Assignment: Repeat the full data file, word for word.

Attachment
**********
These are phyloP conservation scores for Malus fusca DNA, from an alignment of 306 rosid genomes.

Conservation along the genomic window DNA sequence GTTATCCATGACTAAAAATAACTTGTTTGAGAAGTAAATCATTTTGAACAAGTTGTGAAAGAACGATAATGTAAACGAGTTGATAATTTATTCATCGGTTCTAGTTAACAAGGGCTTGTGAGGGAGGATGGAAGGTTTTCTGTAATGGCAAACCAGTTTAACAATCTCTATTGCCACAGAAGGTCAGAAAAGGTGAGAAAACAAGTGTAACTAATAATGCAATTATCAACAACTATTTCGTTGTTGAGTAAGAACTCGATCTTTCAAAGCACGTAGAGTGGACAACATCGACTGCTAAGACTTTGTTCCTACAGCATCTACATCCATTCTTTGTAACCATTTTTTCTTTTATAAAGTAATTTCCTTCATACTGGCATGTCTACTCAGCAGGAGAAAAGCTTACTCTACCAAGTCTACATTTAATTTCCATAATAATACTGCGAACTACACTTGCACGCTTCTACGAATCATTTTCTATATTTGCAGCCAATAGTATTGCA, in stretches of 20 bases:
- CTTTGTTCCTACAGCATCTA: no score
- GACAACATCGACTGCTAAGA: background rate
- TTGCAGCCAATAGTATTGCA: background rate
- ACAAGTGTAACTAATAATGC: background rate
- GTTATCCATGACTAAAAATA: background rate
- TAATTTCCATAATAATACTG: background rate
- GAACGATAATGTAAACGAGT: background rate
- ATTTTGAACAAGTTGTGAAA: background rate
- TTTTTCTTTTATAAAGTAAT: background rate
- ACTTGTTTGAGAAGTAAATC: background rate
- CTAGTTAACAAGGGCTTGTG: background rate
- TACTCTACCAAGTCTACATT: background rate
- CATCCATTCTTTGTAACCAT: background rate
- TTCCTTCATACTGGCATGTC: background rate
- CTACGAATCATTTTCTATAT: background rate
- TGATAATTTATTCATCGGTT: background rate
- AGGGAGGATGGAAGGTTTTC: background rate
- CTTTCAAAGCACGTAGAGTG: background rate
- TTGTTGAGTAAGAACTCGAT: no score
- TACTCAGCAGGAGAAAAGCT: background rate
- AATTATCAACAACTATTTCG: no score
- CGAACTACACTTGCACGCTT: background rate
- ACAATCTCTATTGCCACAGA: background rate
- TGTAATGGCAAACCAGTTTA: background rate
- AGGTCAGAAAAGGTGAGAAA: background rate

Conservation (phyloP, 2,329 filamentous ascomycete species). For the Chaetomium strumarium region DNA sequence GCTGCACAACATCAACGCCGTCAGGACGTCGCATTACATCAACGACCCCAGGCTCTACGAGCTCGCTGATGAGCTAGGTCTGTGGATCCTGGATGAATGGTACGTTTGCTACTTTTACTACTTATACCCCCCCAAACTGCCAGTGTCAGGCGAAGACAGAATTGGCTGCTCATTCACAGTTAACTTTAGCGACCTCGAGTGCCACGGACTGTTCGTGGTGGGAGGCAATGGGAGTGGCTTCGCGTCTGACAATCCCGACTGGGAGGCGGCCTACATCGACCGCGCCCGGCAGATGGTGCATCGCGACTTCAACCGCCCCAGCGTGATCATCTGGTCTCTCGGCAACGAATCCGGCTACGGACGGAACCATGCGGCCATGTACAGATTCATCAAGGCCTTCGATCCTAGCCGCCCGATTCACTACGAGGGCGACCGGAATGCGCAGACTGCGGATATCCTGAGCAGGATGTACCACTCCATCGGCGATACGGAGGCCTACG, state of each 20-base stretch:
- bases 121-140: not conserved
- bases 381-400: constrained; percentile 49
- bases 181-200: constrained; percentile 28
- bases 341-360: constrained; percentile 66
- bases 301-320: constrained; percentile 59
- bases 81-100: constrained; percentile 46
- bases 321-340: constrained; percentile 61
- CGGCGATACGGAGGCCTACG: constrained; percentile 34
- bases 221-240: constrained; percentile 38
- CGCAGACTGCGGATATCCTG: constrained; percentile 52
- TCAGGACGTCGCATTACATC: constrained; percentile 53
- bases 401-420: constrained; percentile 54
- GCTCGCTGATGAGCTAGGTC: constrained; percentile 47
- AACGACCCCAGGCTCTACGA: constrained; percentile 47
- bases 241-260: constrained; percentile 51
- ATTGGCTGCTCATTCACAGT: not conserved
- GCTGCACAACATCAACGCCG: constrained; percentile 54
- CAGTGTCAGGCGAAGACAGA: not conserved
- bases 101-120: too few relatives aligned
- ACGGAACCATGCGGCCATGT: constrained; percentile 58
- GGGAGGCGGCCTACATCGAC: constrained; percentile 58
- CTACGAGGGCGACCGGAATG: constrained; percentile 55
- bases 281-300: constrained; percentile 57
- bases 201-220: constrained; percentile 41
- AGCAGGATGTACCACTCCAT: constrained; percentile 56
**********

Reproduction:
These are phyloP conservation scores for Malus fusca DNA, from an alignment of 306 rosid genomes.

Conservation along the genomic window DNA sequence GTTATCCATGACTAAAAATAACTTGTTTGAGAAGTAAATCATTTTGAACAAGTTGTGAAAGAACGATAATGTAAACGAGTTGATAATTTATTCATCGGTTCTAGTTAACAAGGGCTTGTGAGGGAGGATGGAAGGTTTTCTGTAATGGCAAACCAGTTTAACAATCTCTATTGCCACAGAAGGTCAGAAAAGGTGAGAAAACAAGTGTAACTAATAATGCAATTATCAACAACTATTTCGTTGTTGAGTAAGAACTCGATCTTTCAAAGCACGTAGAGTGGACAACATCGACTGCTAAGACTTTGTTCCTACAGCATCTACATCCATTCTTTGTAACCATTTTTTCTTTTATAAAGTAATTTCCTTCATACTGGCATGTCTACTCAGCAGGAGAAAAGCTTACTCTACCAAGTCTACATTTAATTTCCATAATAATACTGCGAACTACACTTGCACGCTTCTACGAATCATTTTCTATATTTGCAGCCAATAGTATTGCA, in stretches of 20 bases:
- CTTTGTTCCTACAGCATCTA: no score
- GACAACATCGACTGCTAAGA: background rate
- TTGCAGCCAATAGTATTGCA: background rate
- ACAAGTGTAACTAATAATGC: background rate
- GTTATCCATGACTAAAAATA: background rate
- TAATTTCCATAATAATACTG: background rate
- GAACGATAATGTAAACGAGT: background rate
- ATTTTGAACAAGTTGTGAAA: background rate
- TTTTTCTTTTATAAAGTAAT: background rate
- ACTTGTTTGAGAAGTAAATC: background rate
- CTAGTTAACAAGGGCTTGTG: background rate
- TACTCTACCAAGTCTACATT: background rate
- CATCCATTCTTTGTAACCAT: background rate
- TTCCTTCATACTGGCATGTC: background rate
- CTACGAATCATTTTCTATAT: background rate
- TGATAATTTATTCATCGGTT: background rate
- AGGGAGGATGGAAGGTTTTC: background rate
- CTTTCAAAGCACGTAGAGTG: background rate
- TTGTTGAGTAAGAACTCGAT: no score
- TACTCAGCAGGAGAAAAGCT: background rate
- AATTATCAACAACTATTTCG: no score
- CGAACTACACTTGCACGCTT: background rate
- ACAATCTCTATTGCCACAGA: background rate
- TGTAATGGCAAACCAGTTTA: background rate
- AGGTCAGAAAAGGTGAGAAA: background rate

Conservation (phyloP, 2,329 filamentous ascomycete species). For the Chaetomium strumarium region DNA sequence GCTGCACAACATCAACGCCGTCAGGACGTCGCATTACATCAACGACCCCAGGCTCTACGAGCTCGCTGATGAGCTAGGTCTGTGGATCCTGGATGAATGGTACGTTTGCTACTTTTACTACTTATACCCCCCCAAACTGCCAGTGTCAGGCGAAGACAGAATTGGCTGCTCATTCACAGTTAACTTTAGCGACCTCGAGTGCCACGGACTGTTCGTGGTGGGAGGCAATGGGAGTGGCTTCGCGTCTGACAATCCCGACTGGGAGGCGGCCTACATCGACCGCGCCCGGCAGATGGTGCATCGCGACTTCAACCGCCCCAGCGTGATCATCTGGTCTCTCGGCAACGAATCCGGCTACGGACGGAACCATGCGGCCATGTACAGATTCATCAAGGCCTTCGATCCTAGCCGCCCGATTCACTACGAGGGCGACCGGAATGCGCAGACTGCGGATATCCTGAGCAGGATGTACCACTCCATCGGCGATACGGAGGCCTACG, state of each 20-base stretch:
- bases 121-140: not conserved
- bases 381-400: constrained; percentile 49
- bases 181-200: constrained; percentile 28
- bases 341-360: constrained; percentile 66
- bases 301-320: constrained; percentile 59
- bases 81-100: constrained; percentile 46
- bases 321-340: constrained; percentile 61
- CGGCGATACGGAGGCCTACG: constrained; percentile 34
- bases 221-240: constrained; percentile 38
- CGCAGACTGCGGATATCCTG: constrained; percentile 52
- TCAGGACGTCGCATTACATC: constrained; percentile 53
- bases 401-420: constrained; percentile 54
- GCTCGCTGATGAGCTAGGTC: constrained; percentile 47
- AACGACCCCAGGCTCTACGA: constrained; percentile 47
- bases 241-260: constrained; percentile 51
- ATTGGCTGCTCATTCACAGT: not conserved
- GCTGCACAACATCAACGCCG: constrained; percentile 54
- CAGTGTCAGGCGAAGACAGA: not conserved
- bases 101-120: too few relatives aligned
- ACGGAACCATGCGGCCATGT: constrained; percentile 58
- GGGAGGCGGCCTACATCGAC: constrained; percentile 58
- CTACGAGGGCGACCGGAATG: constrained; percentile 55
- bases 281-300: constrained; percentile 57
- bases 201-220: constrained; percentile 41
- AGCAGGATGTACCACTCCAT: constrained; percentile 56